Especially for a 1970s made-for-TV movie, Duel is masterful. How do you keep such a simple film from getting visually boring? He films the cars from all angles, and ___ gives a riveting performance as a man falling behind the wheel. The use of music is sparing, often subtle, elevate the rumble of engines and the wind of the wilderness. The movie always knows when to take you in closer to our driver, or when to focus on the enigma of the truck. We never see the man that’s chasing us. There’s only his titanic vehicle.

Friday, October 6, 2017

The Halloween List: Killer Dolls! Annabelle: Creation and The Cult of Chucky



Annabelle: Creation (2017)

A serious step up from the first Annabelle, and a film that generally feels closer to the universe of The Conjuring. This is a prequel explaining the tragedy in a doll maker’s family that led to the creation of the eponymous toy, and why it was possessed. After the loss of their daughter, the family opens their house as an orphanage, and we follow Janice, a disabled girl who keeps finding clues that something is amiss in their house.

One of the biggest differences between the first and Creation is that so much more happens in this movie. Both the exploration of the house and creepy events fill much more of the film, giving the kids and their loyal nun attendant agency and investment. It also holds just enough back, such as the creepy well in the back of the property, which merely has to exist in the background of a few scenes and leave you waiting for something awful to come out of it.

Wednesday, October 4, 2017

The Halloween List: The Transfiguration and A Dark Song


The Transfiguration (2017)

I was utterly unprepared for this movie. It was an amazing get for Netflix, which scooped the film up from Cannes and recently released it on its streaming service. It’s the sort of highly poignant thing we can’t get enough of in Horror.

Milo is many things. A high school student. A son whose mother died when he was young, and whose father is long gone. He’s a serial killer who has no idea what to do with his compulsions.

Most of all, Milo is a fan of vampires. He thinks he is one, and uses their sanguine lore to rationalize his impulses and how strange he feels. He doesn’t fit in anywhere; his older brother offers no empathy, and he can’t communicate with the gangs that dominate his block. Instead he hides in his room, watching Nosferatu and Lost Boys. His notebooks are full of diagrams and lists of lore, figuring out how different vampires worked, as he tries to figure out why he is the way he is.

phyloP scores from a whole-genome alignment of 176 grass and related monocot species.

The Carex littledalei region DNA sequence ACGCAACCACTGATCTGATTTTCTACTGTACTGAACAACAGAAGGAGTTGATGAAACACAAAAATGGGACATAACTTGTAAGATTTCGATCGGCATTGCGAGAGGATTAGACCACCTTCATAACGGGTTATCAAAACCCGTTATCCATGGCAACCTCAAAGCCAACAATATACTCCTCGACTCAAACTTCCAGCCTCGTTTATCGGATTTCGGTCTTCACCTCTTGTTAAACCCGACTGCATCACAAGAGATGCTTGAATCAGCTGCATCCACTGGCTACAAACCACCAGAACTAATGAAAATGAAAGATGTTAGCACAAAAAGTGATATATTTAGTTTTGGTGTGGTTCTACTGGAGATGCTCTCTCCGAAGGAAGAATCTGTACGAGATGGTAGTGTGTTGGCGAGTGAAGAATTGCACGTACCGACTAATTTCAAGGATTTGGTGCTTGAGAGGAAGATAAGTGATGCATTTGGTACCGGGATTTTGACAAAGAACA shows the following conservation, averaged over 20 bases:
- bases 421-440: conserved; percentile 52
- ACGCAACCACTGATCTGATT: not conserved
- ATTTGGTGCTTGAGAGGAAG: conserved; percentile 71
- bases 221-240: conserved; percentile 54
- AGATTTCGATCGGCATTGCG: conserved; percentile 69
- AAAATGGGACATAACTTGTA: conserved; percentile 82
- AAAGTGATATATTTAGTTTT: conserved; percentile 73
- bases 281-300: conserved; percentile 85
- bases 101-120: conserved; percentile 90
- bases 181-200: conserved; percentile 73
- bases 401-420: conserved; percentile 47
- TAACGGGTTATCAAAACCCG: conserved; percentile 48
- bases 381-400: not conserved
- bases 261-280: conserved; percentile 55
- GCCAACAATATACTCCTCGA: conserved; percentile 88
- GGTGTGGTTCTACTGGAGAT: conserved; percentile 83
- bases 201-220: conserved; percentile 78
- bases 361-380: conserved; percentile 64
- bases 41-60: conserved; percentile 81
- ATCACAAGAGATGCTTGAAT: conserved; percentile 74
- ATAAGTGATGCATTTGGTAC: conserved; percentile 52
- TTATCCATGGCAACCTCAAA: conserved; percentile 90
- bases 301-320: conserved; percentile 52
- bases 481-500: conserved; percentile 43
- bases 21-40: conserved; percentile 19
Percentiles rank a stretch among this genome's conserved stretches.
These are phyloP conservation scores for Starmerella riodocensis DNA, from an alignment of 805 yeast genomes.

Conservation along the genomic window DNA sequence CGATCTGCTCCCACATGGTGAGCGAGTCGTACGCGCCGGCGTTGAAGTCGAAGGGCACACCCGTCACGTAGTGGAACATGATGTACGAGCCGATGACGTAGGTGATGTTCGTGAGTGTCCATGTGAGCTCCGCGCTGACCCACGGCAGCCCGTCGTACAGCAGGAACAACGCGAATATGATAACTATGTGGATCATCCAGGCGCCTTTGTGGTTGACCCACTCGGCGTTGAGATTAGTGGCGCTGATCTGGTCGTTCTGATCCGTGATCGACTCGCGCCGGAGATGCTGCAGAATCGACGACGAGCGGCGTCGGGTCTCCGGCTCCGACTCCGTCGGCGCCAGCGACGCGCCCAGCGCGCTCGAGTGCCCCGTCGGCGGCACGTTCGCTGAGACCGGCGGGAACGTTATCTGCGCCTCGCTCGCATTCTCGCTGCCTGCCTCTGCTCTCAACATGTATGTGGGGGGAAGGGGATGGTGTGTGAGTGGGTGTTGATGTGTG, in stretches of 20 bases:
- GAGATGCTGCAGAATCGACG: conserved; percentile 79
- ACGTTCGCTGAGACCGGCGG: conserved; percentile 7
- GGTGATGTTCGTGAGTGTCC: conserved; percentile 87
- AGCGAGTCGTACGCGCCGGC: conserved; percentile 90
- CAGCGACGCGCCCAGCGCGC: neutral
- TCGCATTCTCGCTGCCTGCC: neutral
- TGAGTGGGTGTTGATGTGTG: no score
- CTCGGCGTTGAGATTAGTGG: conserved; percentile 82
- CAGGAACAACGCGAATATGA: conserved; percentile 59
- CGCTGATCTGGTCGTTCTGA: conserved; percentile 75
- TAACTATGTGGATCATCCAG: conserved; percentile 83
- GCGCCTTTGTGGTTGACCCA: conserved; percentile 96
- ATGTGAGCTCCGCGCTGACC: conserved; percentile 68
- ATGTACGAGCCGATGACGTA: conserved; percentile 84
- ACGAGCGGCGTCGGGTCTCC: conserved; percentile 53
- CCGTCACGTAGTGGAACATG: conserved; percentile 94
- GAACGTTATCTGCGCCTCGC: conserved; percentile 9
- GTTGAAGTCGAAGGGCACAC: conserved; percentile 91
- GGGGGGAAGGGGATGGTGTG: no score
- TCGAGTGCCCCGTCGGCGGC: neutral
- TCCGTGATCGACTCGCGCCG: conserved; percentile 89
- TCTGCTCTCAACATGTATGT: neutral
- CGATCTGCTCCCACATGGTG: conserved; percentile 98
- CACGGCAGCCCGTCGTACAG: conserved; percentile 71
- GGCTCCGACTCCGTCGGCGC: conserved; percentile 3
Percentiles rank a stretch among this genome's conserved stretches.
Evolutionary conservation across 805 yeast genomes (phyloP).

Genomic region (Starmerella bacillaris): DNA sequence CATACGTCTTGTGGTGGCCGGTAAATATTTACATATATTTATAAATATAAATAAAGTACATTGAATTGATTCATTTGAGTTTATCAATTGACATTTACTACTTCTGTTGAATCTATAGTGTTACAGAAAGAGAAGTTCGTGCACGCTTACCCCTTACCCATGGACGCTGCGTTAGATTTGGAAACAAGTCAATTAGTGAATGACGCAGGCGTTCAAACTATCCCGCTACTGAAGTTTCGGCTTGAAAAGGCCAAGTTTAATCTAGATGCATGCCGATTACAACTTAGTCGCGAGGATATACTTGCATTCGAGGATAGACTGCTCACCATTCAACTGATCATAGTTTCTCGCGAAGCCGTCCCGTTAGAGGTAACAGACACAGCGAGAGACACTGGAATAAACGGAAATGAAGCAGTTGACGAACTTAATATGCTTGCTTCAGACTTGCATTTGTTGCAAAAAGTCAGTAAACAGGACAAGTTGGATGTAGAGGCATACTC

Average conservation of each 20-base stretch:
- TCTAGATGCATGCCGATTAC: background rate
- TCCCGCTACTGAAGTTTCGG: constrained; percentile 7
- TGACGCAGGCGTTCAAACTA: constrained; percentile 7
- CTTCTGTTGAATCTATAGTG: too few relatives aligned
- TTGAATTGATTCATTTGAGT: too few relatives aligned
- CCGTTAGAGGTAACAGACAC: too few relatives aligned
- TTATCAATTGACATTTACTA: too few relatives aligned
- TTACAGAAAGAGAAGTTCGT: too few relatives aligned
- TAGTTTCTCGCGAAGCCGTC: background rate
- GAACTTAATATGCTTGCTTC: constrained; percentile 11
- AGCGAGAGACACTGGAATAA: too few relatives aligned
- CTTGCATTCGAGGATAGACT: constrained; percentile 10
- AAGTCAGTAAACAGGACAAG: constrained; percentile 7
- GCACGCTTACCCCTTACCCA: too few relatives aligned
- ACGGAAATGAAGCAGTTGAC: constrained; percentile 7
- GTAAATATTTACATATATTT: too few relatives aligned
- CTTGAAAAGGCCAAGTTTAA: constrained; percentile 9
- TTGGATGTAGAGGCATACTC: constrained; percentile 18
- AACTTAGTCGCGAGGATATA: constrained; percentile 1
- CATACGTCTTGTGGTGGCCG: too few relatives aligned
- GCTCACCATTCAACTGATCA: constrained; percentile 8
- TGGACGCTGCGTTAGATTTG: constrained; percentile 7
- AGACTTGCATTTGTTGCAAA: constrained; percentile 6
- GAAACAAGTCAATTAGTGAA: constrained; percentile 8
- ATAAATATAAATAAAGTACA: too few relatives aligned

Monday, October 2, 2017

The Halloween List: Get Out and Gerald's Game


Get Out (2017)

Surely you’ve heard of Get Out by now. The movie about an African American dating a white girl, and going to visit her parents in their creepy gated community? Where black people have been disappearing, and later reappearing as meek  community members without any memory of their old identities?

If you didn’t know, it’s good.

I was unfair to Get Out at the cinema. I made the mistake of reading writer/director Jordan Peele’s artist’s statements about how this movie would subvert tropes like why protagonists never leave the house. Artist’s statements are dangerous, and the movie doesn’t give compelling reasons for its hero to not get the hell out of there.

But there’s no reason to get hung up on details like that unless you’re holding a grudge against a film’s creators, and Jordan Peele did a hell of a job on this movie. Even in the theater, with my petty biases, I was utterly won over by the end of the movie, which has one of the most satisfying series of reveals and knockdowns in Horror history. It keeps unfolding all its mysteries and gives people some necessary receipts.

Sunday, October 1, 2017

The Halloween List Returns

If you felt September was too quiet around the Bathroom Monologues, then good news! October is going to be noisy. We're watching scary movies.